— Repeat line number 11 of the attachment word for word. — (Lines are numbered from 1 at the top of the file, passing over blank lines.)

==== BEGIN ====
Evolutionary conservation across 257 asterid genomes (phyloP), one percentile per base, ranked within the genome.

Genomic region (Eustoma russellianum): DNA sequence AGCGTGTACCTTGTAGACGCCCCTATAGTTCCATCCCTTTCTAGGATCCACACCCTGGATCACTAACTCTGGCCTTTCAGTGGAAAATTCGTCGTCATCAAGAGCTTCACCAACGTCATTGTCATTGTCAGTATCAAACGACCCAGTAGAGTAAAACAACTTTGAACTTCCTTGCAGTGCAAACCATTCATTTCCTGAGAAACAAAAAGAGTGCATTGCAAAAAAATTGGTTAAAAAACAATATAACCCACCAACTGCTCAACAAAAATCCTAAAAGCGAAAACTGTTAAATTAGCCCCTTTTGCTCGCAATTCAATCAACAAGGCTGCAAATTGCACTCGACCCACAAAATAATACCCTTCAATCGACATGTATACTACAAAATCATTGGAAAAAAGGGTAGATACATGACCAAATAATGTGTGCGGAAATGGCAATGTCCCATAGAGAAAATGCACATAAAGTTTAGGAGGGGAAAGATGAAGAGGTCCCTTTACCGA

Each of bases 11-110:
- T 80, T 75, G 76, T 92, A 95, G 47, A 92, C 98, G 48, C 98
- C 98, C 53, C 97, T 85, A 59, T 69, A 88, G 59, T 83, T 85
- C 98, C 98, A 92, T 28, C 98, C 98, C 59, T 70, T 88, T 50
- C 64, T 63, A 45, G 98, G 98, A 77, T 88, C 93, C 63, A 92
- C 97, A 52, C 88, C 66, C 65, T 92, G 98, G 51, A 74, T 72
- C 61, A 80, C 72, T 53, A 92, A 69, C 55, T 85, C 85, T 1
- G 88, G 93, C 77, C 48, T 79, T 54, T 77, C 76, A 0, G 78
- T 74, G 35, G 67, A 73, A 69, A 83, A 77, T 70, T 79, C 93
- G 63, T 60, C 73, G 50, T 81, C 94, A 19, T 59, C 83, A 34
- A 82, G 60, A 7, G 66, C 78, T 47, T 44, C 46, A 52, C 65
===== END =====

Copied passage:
- T 74, G 35, G 67, A 73, A 69, A 83, A 77, T 70, T 79, C 93